Unlike pharmacy law for people, there is no emergency pharmacy law for pets. If your pet runs out of an essential medicine, especially one which causes withdrawal symptoms if stopped suddenly like high-dose prednisone, phenobarbital, prozac, etc., the pharmacist cannot legally give you a few pills to tide you over. I know this sounds inhumane, but there is a gap in the law which has not been remedied as of this time! Make sure you call your family veterinarian ahead of a storm or other dire prediction. Well ahead, everyone else will call, too!

Thank you Dr. Springer for this valuable information!

Remember, your pets count!

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Hurricane Irma with it’s 185 mile an hour winds devastated the Leeward Islands. 90% of all of the structures on the small island of Barbuda were destroyed. The system is now headed toward the Turks and Caico’s and Bahama’s before it strikes Florida and heads up to Georgia or South Carolina. There are millions of people and pets in the destructive hurricanes path. Now is the time to complete your emergency plans.

Please include a plan for your pets. Click on the link below for a detailed plan on how to protect your precious pets now. Read it and make sure that your kit includes all of the  important items.

EMERGENCY PLAN FOR PETS

Remember your pets count!

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Prepare Your Pets For Hurricane Irma

Tuesday, September 5, 2017
posted by Jim Murphy

This is a very active hurricane season for the US. Already, we’ve had devastating hurricane Harvey in Texas and now hurricane Irma, a category 5 hurricane is churning in the Atlantic ready to bare down on the Leeward Island, Puerto Rico and Florida. It is vital that you prepare now and make sure that you include your pets.

The ASPCA has put together a list of things to include for your pet. As you prepare yourselves, make sure you include your furry friends in that preparation.

Prepare Emergency Supplies and Traveling Kits

If you must evacuate your home in a crisis, plan for the worst-case scenario. Even if you think you may be gone for only a day, assume that you may not be allowed to return for several weeks. When recommendations for evacuation have been announced, follow the instructions of local and state officials. To minimize evacuation time, take these simple steps:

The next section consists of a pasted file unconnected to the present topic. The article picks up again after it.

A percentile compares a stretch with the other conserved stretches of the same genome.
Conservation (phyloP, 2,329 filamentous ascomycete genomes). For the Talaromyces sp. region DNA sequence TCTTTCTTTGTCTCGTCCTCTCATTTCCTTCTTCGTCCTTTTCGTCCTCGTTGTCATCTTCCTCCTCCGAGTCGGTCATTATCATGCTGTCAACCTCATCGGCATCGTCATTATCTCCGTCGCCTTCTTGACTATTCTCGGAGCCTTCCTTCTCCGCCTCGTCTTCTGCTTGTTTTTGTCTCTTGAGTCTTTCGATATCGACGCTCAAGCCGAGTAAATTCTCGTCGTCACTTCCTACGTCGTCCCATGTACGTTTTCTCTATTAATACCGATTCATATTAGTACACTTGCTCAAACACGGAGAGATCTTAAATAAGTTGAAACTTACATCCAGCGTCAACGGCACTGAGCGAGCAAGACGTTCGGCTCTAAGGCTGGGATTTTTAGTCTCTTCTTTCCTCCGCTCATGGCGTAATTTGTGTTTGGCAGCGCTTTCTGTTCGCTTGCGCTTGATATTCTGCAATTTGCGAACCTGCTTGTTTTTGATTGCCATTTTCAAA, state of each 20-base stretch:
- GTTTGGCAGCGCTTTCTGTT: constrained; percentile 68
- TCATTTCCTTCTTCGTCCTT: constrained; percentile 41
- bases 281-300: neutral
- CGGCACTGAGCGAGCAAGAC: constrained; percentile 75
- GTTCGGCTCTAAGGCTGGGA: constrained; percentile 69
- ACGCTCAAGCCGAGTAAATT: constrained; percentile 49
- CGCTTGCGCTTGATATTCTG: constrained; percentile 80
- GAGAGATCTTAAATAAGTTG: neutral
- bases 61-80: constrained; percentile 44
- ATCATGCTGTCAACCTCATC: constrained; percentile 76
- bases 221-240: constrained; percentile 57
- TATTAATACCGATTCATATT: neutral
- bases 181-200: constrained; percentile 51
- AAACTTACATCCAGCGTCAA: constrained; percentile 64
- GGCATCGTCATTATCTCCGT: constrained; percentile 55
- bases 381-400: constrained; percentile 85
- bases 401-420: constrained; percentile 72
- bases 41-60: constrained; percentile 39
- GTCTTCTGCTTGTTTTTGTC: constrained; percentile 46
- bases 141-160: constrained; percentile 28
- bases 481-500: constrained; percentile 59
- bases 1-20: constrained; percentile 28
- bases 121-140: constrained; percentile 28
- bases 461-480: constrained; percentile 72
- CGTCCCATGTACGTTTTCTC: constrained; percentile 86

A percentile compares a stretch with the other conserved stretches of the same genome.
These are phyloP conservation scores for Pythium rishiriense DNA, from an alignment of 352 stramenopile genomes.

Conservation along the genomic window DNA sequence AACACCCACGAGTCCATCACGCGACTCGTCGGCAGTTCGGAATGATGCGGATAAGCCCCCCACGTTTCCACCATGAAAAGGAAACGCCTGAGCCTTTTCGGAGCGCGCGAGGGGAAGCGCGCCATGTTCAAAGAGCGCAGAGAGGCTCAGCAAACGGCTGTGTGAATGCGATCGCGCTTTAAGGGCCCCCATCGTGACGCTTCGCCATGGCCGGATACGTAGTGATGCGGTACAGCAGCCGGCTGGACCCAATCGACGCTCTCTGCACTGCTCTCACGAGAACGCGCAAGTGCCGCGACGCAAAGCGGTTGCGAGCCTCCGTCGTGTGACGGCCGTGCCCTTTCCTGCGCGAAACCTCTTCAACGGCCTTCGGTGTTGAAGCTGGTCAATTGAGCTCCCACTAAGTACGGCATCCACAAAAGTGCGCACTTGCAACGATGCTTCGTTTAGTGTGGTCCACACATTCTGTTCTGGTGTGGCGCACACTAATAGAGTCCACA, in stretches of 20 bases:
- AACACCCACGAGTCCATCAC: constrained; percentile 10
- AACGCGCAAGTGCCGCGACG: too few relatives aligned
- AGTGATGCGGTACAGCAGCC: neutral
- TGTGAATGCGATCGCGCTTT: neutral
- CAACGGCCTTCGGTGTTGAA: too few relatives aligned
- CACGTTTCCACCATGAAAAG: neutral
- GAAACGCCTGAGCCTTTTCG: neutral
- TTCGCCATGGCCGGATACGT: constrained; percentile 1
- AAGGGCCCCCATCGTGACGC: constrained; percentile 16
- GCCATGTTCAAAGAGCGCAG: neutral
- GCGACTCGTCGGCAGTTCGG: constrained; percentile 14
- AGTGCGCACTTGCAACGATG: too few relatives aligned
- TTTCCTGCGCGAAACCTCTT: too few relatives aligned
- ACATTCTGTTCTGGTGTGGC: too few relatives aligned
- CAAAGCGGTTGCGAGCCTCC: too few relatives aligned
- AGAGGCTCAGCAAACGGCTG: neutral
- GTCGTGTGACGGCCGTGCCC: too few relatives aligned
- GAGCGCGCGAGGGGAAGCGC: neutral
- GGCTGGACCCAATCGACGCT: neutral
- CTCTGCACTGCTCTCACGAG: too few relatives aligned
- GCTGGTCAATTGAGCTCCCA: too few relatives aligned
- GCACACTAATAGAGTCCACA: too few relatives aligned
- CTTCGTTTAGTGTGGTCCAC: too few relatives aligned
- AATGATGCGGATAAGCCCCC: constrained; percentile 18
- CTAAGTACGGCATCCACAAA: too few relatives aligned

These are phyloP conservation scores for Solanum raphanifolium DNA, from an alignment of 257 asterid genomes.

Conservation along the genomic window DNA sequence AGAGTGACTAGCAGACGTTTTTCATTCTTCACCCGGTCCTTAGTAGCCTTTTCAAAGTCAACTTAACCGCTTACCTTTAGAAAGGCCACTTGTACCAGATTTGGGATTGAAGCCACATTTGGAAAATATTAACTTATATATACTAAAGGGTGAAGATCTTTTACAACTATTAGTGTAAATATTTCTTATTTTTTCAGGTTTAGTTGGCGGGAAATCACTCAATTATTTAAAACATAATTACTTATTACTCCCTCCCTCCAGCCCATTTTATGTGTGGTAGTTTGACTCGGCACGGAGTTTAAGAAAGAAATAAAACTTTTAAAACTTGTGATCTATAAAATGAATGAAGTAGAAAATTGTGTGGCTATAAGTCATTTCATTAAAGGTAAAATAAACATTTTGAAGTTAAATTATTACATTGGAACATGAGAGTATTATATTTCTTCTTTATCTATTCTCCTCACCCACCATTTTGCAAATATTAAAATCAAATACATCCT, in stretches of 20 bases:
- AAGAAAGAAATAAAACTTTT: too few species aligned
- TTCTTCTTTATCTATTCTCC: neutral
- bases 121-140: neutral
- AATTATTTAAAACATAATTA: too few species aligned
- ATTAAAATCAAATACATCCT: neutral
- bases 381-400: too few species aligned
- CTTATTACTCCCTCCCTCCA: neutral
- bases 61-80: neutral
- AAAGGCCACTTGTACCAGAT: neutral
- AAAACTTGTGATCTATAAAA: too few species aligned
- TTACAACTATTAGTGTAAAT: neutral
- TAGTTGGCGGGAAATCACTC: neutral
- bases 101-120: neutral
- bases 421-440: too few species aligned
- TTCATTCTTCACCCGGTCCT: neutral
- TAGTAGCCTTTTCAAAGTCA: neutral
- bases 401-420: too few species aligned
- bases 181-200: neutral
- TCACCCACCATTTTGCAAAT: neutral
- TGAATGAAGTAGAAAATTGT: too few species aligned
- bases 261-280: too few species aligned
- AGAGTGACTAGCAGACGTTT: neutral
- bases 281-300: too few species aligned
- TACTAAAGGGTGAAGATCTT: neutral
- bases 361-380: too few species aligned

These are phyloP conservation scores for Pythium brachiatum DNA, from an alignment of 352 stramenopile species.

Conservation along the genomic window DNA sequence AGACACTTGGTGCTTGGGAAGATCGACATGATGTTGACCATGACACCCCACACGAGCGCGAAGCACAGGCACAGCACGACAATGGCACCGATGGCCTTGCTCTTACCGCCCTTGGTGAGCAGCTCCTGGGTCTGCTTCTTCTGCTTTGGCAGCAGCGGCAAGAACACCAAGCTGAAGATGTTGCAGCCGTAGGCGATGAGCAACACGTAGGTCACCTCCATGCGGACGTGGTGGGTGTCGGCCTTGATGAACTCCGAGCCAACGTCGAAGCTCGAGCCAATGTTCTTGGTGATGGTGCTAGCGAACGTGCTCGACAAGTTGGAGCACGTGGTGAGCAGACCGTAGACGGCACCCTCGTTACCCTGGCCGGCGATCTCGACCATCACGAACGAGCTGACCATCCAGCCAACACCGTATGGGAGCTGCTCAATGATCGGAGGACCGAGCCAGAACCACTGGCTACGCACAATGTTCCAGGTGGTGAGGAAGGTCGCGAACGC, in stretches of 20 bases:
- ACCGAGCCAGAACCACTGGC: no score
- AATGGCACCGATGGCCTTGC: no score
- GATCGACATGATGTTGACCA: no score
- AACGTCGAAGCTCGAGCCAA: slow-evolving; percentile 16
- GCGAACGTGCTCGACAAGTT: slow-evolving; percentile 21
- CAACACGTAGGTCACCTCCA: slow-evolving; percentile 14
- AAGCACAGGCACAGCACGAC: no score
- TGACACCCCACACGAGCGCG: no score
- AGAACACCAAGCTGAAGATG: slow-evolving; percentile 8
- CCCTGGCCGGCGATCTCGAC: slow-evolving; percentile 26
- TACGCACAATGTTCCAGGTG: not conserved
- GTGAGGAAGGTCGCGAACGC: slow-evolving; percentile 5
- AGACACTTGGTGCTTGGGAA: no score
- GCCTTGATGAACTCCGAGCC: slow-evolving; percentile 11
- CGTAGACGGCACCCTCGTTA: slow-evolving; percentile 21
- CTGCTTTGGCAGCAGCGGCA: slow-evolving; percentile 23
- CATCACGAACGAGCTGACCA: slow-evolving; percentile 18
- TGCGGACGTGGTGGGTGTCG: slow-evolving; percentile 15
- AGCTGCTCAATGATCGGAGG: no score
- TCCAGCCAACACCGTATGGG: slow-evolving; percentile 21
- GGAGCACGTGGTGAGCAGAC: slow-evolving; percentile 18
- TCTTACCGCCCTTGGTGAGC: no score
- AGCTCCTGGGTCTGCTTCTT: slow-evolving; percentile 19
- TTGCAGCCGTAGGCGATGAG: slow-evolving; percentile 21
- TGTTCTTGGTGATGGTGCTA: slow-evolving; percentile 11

• Make sure all pets wear collars and tags with up-to-date identification information. Your pet’s ID tag should contain his name, telephone number and any urgent medical needs.
  • Be sure to also write your pet’s name, your name and contact information on your pet’s carrier.
  • The ASPCA recommends microchipping your pet as a more permanent form of identification. A microchip is implanted under the skin in the animal’s shoulder area, and can be read by a scanner at most animal shelters.
  • Always bring pets indoors at the first sign or warning of a storm or disaster. Pets can become disoriented and wander away from home in a crisis.
  • Store an emergency kit and leashes as close to an exit as possible. Make sure that everyone in the family knows where it is, and that it clearly labeled and easy to carry. Items to consider keeping in or near your “Evac-Pack” include:
  • Pet first-aid kit and guide book (ask your vet what to include:
    3-7 days’ worth of canned (pop-top) or dry (be sure to rotate every two months) food.
  • Disposable litter trays (aluminum roasting pans are perfect)
  • Litter or paper toweling
  • Liquid dish soap disinfectant
  • Disposable garbage bags for clean-up
  • Pet feeding dishes and water bowls
  • Extra collar or harness as well as an extra leash
  • Photocopies and/or USB of medical records and a waterproof container with a two-week supply of any medicine your pet requires (Remember, food and medications need to be rotated out of your emergency kit—otherwise they may go bad or become useless)
  • At least seven days’ worth of bottled water for each person and pet (store in a cool, dry place and replace every two months)